You likely already know that alcohol is a no-go during pregnancy, but beyond that, the details of what you can’t or shouldn’t eat might be a little murky. Let’s clear things up a bit.
You may find yourself especially tired during your pregnancy and itching for a cup of coffee for a little energy boost. The American College of Obstetricians and Gynecologists (ACOG) says this is ok, as long as you limit your daily caffeine consumption to less than 200 mg per day (which is about a 12 oz cup of coffee).
Pregnant women are especially vulnerable to the Listeria bacteria that can sometimes be found in unpasteurized foods like soft cheeses (feta, Brie, queso fresco, etc.), lunch meats and cold cuts, and store-bought deli salads. This has been known to cause miscarriage, stillbirth, preterm labor, illness, or death in newborns in the most extreme cases, according to the CDC. Therefore, it’s best to avoid these foods (or at least heat up lunch meats to steaming) until after your baby is born.
Fish with high levels of mercury, like swordfish, shark, king mackerel, marlin, orange roughly, and tilefish, should be avoided during pregnancy, according to the Academy of Nutrition and Dietetics. The mercury in these fish can pass through the placenta and be potentially harmful to the development of your baby’s brain, kidneys, and nervous system.
Raw Meat and Fish
Rare, raw, and undercooked meats, fish, and poultry could lead to an infection that could cause problems later in your baby’s life, according to the CDC. The best way to prevent infection is to avoid rare, raw, or undercooked meats, eggs, and shellfish and raw fish, such as sushi. It’s also best to avoid foods that contain uncooked eggs, like raw cookie dough and cake batter, tiramisu, chocolate mousse, and homemade eggnog.
It may seem like there’s nothing left that you can eat while pregnant, but if you’re following a nutritionally balanced diet, you shouldn’t have to worry too much as there is a wide variety of food choices. There are a few nutrients that are especially important during pregnancy, though:
- Folate and folic acid – 400 to 1,000 micrograms each day throughout pregnancy can help prevent neural tube defects and brain and spinal cord abnormalities. Your prenatal vitamin should contain enough folic acid to cover this requirement, but you can also try fortified cereals, leafy green vegetables, citrus fruits, and dried beans and peas, according to the Mayo Clinic.
- Calcium – 1,000 milligrams each day throughout pregnancy can strengthen your and your baby’s bones and teeth while supporting your circulatory, muscular, and nervous systems, the Mayo Clinic says. Try dairy products, broccoli, or kale to reach your daily calcium goal.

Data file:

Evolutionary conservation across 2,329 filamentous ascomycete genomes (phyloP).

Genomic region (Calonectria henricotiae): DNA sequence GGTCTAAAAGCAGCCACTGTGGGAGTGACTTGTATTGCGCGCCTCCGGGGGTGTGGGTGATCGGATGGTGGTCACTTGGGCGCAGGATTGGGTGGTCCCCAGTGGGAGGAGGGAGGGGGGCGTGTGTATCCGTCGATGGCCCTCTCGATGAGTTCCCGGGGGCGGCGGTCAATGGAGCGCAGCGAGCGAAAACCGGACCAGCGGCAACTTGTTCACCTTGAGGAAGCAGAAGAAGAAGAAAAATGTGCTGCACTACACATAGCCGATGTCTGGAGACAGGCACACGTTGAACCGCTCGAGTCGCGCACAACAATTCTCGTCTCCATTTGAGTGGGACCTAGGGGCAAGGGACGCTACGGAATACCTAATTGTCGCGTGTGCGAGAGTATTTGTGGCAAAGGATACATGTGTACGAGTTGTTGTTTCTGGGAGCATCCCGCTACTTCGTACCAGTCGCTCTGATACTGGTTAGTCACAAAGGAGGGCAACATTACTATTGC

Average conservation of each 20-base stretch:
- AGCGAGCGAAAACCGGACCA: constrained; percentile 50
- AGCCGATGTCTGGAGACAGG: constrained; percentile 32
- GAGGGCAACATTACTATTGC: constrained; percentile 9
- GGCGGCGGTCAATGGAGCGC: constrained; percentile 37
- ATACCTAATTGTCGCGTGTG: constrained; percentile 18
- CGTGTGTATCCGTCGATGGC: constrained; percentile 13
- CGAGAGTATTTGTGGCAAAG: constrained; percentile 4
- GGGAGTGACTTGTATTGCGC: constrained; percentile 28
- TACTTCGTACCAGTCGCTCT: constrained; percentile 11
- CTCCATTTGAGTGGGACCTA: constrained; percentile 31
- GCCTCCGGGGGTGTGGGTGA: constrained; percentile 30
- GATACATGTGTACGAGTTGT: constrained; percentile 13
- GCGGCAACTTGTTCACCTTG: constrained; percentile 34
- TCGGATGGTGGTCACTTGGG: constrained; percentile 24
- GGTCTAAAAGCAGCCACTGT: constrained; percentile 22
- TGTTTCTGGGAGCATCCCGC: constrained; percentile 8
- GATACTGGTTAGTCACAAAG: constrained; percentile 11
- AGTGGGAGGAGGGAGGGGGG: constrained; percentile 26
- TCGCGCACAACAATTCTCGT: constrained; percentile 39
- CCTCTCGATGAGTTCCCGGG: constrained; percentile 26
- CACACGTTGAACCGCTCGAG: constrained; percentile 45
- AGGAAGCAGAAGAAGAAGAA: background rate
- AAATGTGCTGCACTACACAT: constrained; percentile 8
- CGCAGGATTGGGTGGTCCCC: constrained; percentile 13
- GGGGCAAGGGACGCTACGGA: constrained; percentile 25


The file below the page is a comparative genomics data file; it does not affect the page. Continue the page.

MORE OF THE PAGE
- Vitamin D – 600 IU per day also helps strengthen your baby’s bones and teeth. Fatty fish or fortified milk or orange juice are great sources of vitamin D.
- Protein – 71 grams per day is important to your baby’s growth and can be reached by eating lean meat, poultry, fish, eggs, beans, nuts, and soy products.
- Iron – 27 milligrams per day (double the amount you needed before pregnancy) helps ensure you produce enough blood to supply oxygen to your baby, according to the Mayo Clinic. Your best sources for iron include lean red meat, poultry, fish, and iron-fortified cereals.
Finally, it’s important to stay hydrated throughout your pregnancy. The recommendation from ACOG is to drink 8 to 12 cups (or 64 to 96 ounces) of water each day to help aid digestion, circulate nutrients through your body, and form the amniotic fluid that protects your baby throughout your pregnancy.
You may not be able to sit around all day eating ice cream and pickles throughout your pregnancy, but as long as you avoid the few foods that can be detrimental to your baby and eat a nutrient-rich, well-balanced diet, you should be able to enjoy many of your favorite foods as you anticipate the arrival of your new bundle!
Johns Hopkins Medicine: Nutrition During Pregnancy
American Pregnancy Association: Pregnancy Nutrition
Cleveland Clinic: Morning Sickness (Nausea and Vomiting of Pregnancy)
Live Science: Pregnancy Diet & Nutrition: What to Eat, What Not to Eat
Healthline: When Will This Ever End? How Long Morning Sickness Lasts
Stanford Children’s Health: Pregnancy and Heartburn
American Pregnancy Association: Constipation in Pregnancy
ACOG: Moderate Caffeine Consumption During Pregnancy
Mayo Clinic: Pregnancy Diet: Focus on These Essential Nutrients
ACOG: How Much Water Should I Drink During Pregnancy